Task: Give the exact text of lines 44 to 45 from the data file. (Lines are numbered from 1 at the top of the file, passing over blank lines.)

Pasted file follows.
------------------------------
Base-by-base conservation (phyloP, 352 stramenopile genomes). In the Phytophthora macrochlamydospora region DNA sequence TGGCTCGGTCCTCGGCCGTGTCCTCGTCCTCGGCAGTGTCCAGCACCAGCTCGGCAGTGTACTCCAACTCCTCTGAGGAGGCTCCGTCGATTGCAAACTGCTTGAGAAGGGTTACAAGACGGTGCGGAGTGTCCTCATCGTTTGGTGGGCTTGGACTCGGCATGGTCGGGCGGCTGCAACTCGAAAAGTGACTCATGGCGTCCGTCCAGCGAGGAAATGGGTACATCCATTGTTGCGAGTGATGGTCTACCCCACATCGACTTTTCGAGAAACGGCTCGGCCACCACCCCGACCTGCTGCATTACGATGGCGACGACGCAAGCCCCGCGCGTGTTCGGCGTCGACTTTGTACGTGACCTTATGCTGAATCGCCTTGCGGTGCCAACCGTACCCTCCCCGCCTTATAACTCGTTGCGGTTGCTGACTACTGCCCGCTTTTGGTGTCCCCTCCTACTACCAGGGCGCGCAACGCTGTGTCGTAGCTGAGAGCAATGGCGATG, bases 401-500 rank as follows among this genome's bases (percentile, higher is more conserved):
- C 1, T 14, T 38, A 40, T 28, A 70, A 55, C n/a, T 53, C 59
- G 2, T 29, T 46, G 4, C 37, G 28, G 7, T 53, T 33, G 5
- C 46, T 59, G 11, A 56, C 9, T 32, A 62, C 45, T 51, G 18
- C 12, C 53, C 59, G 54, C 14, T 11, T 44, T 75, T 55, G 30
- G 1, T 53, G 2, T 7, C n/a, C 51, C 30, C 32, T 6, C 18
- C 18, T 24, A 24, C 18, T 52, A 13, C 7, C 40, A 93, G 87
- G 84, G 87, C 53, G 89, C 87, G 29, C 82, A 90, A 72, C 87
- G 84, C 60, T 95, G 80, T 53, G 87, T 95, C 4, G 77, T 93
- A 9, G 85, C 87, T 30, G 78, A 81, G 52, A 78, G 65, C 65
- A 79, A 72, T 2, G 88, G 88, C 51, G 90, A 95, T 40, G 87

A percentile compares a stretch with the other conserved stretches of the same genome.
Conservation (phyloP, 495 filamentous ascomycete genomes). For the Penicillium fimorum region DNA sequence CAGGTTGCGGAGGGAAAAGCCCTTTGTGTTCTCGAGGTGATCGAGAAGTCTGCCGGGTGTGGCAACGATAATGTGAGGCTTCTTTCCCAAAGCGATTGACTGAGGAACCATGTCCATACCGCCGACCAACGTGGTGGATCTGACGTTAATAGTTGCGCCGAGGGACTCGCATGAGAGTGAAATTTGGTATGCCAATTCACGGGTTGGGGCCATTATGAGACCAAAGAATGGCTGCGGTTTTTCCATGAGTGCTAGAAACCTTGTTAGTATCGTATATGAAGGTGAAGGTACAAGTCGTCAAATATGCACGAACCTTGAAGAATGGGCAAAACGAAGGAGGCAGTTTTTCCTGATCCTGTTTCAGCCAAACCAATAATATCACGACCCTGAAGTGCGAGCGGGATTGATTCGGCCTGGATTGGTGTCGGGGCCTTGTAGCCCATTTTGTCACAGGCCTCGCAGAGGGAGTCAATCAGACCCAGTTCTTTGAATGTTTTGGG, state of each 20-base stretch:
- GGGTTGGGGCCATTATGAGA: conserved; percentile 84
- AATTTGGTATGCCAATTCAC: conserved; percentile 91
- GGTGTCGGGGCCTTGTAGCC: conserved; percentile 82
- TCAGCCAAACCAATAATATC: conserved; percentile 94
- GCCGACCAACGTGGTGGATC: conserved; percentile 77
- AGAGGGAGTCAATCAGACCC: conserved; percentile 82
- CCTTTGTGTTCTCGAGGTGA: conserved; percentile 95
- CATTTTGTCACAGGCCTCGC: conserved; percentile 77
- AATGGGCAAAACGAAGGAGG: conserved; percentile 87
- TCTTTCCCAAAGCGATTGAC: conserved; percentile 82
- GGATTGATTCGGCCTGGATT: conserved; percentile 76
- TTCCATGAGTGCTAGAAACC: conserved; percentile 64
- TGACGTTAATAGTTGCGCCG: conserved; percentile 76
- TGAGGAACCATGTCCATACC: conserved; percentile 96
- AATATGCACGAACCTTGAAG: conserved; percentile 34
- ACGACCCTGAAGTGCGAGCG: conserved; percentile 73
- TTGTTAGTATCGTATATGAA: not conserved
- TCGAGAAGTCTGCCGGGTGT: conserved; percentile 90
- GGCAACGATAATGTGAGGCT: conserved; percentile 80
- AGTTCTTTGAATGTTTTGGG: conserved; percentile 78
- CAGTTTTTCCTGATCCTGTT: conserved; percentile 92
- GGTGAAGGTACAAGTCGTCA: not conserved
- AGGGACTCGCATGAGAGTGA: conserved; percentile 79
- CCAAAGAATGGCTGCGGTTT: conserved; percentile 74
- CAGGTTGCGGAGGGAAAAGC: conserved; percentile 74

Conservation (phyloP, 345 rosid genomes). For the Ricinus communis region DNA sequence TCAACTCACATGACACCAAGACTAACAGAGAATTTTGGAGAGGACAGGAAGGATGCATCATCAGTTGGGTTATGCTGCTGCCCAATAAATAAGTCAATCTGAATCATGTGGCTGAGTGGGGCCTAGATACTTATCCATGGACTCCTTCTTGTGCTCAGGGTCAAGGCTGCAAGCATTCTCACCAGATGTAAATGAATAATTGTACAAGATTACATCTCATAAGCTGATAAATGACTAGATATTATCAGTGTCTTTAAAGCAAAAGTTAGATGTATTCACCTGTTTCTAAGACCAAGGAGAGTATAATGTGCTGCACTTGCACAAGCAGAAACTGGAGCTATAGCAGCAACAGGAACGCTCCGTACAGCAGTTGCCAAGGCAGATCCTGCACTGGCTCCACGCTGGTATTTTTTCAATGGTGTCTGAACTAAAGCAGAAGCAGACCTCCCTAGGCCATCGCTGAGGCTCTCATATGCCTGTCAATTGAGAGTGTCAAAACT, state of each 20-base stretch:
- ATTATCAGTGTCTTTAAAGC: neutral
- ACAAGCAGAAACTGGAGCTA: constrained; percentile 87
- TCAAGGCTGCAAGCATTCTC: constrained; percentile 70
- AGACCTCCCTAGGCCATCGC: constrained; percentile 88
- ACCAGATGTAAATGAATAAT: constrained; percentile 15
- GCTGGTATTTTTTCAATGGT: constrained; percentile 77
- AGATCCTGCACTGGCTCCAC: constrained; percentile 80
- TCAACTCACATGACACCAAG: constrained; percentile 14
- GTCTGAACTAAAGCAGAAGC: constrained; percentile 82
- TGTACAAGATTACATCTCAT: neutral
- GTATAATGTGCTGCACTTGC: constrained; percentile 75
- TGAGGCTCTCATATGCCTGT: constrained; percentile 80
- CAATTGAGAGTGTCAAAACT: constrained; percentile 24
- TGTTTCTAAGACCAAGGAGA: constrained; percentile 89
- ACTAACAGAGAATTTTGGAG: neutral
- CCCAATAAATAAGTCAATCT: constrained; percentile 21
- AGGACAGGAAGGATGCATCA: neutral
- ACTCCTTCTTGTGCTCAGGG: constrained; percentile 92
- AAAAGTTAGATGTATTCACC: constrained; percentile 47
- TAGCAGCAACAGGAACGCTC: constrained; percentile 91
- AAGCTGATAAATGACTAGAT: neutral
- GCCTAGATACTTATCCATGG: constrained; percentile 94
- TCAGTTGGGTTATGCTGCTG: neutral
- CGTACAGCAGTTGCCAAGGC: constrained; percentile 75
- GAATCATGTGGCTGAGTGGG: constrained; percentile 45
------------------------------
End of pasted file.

- ACCAGATGTAAATGAATAAT: constrained; percentile 15
- GCTGGTATTTTTTCAATGGT: constrained; percentile 77